This is not a trucking related story. It’s about a motor car engine. However, I highlight it here as it is a story that captures national pride and which we can all stand behind and cheer as it shows what South Africa is capable of if we get on and do the job instead of being immersed in the divisive politics driven by our leaders that have served to take our eye off our true capabilites as a nation.
It’s about a milestone reached earlier this month by Volkswagen Group South Africa (VWSA) when it produced its one millionth EA111 engine – an engine manufactured in South Africa for our local market as well as export markets including China, India, Taiwan, Mexico and Malaysia.
Production of the EA111 engine started back in January 2010 when the first engines for the then new Polo and Polo Vivo were produced for the local market. This was followed by producing engines for export markets. Apart from assembling the engine locally, the grey cast iron cylinder block for the engine as well as the bearing cap for the block is also machined in-house.
“This is the most successful line we have run in the Engine Plant since it was opened in 1981. It’s still operating flawlessly and at an output performance level far exceeding the initial target,” says Richard Reid, Unit Head: Engine Plant.
The production line is designed in such a way that the output capacity can be adjusted without affecting the quality or stability. The Engine Plant is currently producing over 450 engines and just over 470 machined engine blocks per day with a two shift pattern run by 192 operators and setters. Yes, you read that right – 450 engines per day!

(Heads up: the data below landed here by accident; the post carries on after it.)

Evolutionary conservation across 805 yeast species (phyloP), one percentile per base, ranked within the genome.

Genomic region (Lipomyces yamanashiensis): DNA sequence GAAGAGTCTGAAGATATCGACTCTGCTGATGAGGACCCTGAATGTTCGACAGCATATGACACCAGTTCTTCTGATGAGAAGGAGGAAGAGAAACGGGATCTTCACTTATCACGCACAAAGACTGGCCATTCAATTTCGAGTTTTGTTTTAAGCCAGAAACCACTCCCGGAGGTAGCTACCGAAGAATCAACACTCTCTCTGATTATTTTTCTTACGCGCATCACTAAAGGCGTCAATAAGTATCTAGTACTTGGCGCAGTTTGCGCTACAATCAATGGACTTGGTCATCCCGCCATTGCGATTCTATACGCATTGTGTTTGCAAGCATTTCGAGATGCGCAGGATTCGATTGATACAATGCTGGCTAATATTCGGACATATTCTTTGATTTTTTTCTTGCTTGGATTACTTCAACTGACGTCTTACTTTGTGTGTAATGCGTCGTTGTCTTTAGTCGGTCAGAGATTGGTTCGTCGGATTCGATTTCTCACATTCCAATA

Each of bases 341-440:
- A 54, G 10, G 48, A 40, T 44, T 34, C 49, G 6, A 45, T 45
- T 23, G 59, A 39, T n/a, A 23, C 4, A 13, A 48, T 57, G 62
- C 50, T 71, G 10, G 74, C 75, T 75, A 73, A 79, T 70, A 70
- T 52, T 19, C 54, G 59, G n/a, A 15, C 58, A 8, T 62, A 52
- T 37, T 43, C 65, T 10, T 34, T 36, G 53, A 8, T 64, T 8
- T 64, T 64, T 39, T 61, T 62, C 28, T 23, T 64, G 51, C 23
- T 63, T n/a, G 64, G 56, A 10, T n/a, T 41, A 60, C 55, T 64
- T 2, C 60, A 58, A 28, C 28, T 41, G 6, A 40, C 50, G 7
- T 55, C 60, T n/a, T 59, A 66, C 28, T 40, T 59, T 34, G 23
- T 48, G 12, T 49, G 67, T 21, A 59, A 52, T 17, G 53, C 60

“The Engine Plant‘s continued dedication to meeting the strict quality standards set by the Volkswagen Group and continuous achievement of volume targets is a credit to their great team work. They are a great example of a team that live our Volkswagen Values of Respect, Integrity, OneTeam and Excellence,“ says Thomas Schaefer, Chairman and Managing Director of Volkswagen Group South Africa.
If only our polical leaders would drive these values for South Africa we could, as a nation, achieve so much. Instead, as I write this, we are seeing Eskom in chaos with load shedding once again looming. We are also seeing service delivery protests all over the country, tyres burning, trucks being burnt, shops being looted, rubber bullets being fired – and so on. We are living Zuma’s Legacy.
It is all so sad. As is proved by this story, South Africa can really shine if we all stand together as a team. Instead, divisive wedges have been driven into society over the years by politicians hell-bent on their own power instead of on unifying a nation to reach its true potential.
FleetWatch extends its congratulations to Volkswagen South Afrca – not only on this great achievement but for also being a beacon of light in an otherwise pertty dark tunnel. Such achivements give hope.